20.2: Introduction to Bryophytes
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Bryophytes arose in a period of Earth’s history before soils had formed. The terrestrial surface was rocky and consisted primarily of crusts (microbial mats) composed of assemblages of prokaryotes. The exposure to sunlight would have been intense relative to the buffer provided by water. In addition, being surrounded by water would provide regulation of surrounding temperature and structural support. As green algae began to colonize the terrestrial surface, at least one of these lineages accumulated adaptations that were favorable to living on land--a waxy cuticle to prevent water loss, desiccation-resistant dispersal propagules called spores, and retention and feeding of the developing zygote. This lineage of green algae evolved into the ancestor of the bryophytes. This evolutionary group includes liverworts, mosses, and hornworts. These plants do not have true roots to absorb water, nor do they have vascular tissue to transport that water to other regions of the plant. Because of this, bryophytes tend to grow prostrate (close to the surface they are growing on) and stay quite small. They also tend to grow in moist areas where there is access to water and are reliant on water for the dispersal of gametes and fertilization. There are approximately 23,000 known extant species.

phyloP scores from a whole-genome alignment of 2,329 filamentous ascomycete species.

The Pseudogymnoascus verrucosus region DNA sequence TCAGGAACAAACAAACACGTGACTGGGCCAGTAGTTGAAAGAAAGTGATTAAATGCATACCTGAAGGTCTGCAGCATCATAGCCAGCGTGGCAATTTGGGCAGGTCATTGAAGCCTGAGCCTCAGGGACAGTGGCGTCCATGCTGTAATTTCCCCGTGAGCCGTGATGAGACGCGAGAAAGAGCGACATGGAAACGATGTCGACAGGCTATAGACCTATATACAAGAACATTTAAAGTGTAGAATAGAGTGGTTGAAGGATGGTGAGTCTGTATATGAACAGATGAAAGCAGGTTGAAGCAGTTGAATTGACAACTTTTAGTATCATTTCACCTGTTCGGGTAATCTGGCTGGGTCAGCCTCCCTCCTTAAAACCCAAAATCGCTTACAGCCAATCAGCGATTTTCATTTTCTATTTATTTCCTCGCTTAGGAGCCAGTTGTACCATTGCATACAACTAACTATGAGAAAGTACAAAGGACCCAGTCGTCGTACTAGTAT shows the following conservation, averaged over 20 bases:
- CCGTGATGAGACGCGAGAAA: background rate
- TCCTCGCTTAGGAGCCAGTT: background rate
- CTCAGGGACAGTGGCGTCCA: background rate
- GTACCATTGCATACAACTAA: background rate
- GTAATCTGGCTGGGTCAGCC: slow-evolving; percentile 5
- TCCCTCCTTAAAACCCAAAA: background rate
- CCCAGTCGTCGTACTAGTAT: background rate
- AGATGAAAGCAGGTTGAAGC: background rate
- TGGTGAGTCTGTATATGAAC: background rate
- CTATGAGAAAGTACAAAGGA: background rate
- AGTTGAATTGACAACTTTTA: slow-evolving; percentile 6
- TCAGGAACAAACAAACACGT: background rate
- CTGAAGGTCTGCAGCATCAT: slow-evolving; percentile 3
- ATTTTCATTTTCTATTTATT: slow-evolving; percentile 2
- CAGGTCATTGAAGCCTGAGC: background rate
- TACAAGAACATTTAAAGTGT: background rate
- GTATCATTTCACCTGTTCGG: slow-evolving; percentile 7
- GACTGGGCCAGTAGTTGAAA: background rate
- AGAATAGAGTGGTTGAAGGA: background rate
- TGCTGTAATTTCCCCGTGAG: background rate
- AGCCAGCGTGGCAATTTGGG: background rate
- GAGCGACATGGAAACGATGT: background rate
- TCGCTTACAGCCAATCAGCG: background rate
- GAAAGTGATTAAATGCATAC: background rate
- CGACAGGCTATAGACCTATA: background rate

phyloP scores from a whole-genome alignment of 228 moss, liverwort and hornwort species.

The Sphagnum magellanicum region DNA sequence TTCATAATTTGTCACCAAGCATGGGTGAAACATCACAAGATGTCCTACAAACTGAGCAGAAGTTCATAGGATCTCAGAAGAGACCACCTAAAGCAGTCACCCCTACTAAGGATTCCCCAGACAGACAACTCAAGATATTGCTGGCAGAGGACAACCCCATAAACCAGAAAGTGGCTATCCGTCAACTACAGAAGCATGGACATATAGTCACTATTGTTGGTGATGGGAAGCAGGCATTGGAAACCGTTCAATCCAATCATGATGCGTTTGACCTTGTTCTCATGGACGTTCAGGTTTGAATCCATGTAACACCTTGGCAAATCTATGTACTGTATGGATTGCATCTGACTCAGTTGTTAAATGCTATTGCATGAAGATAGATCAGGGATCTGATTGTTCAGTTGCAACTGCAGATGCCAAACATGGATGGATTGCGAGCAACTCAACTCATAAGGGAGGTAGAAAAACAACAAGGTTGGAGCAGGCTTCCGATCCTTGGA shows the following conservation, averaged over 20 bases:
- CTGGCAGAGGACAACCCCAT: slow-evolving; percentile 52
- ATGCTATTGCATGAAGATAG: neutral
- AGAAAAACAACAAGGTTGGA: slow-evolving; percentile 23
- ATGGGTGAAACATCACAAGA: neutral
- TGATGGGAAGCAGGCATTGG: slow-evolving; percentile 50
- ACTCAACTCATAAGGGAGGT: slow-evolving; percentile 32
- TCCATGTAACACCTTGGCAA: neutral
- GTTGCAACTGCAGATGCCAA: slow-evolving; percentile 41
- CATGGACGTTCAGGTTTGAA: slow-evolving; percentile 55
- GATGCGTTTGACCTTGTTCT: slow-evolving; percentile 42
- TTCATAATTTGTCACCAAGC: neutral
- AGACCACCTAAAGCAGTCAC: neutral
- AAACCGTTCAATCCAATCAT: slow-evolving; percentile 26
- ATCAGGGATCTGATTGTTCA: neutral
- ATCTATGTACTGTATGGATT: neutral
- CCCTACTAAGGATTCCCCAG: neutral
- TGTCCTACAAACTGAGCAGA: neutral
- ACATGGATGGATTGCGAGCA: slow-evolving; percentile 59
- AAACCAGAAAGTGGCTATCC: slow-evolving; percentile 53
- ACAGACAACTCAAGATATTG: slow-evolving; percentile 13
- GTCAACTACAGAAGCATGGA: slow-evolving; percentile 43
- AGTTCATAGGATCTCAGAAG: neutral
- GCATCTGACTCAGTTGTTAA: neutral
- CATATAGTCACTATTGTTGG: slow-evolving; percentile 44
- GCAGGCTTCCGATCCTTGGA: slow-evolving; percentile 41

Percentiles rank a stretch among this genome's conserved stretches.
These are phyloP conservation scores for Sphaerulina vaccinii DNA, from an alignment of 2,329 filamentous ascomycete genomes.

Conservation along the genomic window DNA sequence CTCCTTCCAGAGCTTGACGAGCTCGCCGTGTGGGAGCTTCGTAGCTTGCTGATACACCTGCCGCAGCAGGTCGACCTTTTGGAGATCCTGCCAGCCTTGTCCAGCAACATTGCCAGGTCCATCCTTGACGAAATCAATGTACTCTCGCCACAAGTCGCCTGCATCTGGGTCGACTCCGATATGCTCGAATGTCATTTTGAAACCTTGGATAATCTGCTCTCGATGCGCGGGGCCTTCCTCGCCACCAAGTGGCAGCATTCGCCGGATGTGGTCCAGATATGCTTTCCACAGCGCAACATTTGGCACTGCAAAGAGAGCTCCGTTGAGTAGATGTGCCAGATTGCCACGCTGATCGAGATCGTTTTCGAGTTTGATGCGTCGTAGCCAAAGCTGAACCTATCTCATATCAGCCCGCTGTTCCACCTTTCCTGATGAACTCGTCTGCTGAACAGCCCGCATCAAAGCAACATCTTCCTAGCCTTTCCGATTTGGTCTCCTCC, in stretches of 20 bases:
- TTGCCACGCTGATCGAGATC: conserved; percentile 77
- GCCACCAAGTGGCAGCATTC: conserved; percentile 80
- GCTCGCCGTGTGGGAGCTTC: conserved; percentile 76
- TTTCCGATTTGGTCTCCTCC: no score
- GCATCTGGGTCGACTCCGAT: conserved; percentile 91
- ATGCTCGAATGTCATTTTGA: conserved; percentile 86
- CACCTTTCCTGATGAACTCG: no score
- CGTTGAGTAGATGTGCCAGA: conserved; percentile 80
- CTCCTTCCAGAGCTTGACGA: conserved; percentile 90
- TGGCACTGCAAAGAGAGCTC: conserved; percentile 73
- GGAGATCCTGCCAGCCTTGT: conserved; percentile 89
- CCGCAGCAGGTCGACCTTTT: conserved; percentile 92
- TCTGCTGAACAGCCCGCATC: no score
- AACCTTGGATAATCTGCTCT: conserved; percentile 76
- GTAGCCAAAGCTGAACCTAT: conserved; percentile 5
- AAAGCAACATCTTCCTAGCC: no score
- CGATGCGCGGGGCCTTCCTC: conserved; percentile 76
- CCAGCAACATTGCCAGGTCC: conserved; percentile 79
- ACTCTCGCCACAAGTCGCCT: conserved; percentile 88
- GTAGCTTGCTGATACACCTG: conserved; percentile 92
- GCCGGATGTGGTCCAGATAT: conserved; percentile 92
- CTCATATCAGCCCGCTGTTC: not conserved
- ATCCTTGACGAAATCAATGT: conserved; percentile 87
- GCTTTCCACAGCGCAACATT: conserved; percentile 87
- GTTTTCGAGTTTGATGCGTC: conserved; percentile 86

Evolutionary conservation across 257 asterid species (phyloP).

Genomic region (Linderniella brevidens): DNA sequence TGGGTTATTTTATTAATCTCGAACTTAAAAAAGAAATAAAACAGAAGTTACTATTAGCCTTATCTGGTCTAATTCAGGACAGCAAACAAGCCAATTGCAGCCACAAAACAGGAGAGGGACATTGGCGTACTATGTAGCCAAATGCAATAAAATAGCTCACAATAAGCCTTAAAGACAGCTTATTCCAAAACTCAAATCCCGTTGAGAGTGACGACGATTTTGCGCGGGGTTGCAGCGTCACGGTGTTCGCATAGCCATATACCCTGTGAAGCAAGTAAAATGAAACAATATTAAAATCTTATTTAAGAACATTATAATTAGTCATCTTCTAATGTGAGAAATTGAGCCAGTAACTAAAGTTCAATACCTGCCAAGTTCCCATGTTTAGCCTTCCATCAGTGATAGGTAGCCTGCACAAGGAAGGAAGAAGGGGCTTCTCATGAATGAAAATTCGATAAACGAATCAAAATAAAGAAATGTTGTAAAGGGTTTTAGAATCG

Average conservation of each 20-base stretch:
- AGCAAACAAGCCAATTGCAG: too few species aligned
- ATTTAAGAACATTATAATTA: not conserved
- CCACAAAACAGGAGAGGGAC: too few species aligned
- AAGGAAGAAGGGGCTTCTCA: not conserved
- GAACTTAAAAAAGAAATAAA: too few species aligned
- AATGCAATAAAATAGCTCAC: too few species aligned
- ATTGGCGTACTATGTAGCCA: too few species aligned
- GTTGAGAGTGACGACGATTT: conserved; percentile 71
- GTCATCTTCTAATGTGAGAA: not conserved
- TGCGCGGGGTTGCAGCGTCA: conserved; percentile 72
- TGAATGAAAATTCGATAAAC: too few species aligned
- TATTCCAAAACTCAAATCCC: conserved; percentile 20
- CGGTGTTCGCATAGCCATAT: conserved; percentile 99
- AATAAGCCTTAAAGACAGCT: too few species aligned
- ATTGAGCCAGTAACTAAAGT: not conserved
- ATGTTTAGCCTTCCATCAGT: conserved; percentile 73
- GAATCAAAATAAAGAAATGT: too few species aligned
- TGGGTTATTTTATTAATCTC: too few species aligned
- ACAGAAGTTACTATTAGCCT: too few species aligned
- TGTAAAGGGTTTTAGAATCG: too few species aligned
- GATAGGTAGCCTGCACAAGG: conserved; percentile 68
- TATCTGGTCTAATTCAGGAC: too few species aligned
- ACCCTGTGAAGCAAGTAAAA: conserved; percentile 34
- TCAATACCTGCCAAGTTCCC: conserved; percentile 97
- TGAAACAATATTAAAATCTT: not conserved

The evolutionary relationships between bryophyte lineages are currently unresolved.* Members of this group have the following characteristics:
- Morphology: Multicellular, can be leafy or thalloid. Complex tissues, including an exterior protective layer. Root-like structures called rhizoids provide anchorage.
- Cell wall composition: Cellulose
- Chloroplasts: 2 membranes, pigments are chlorophyll a, chlorophyll b, and carotenoids
- Storage carbohydrate: Starch
- Life cycle: Alternation of generations. Gametophyte dominant: sporophytes grow from and are nourished by the female gametophyte.
- Ecology: Terrestrial, gametes are dispersed in water
*Note: As of 2019, much is unresolved on the early lineages of plants and who was first on land. Recent genetic analyses interpret bryophytes as being monophyletic, all deriving from a common ancestor that branched from the main line of plants. Read this open-access paper for further information: https://doi.org/10.1073/pnas.1323926111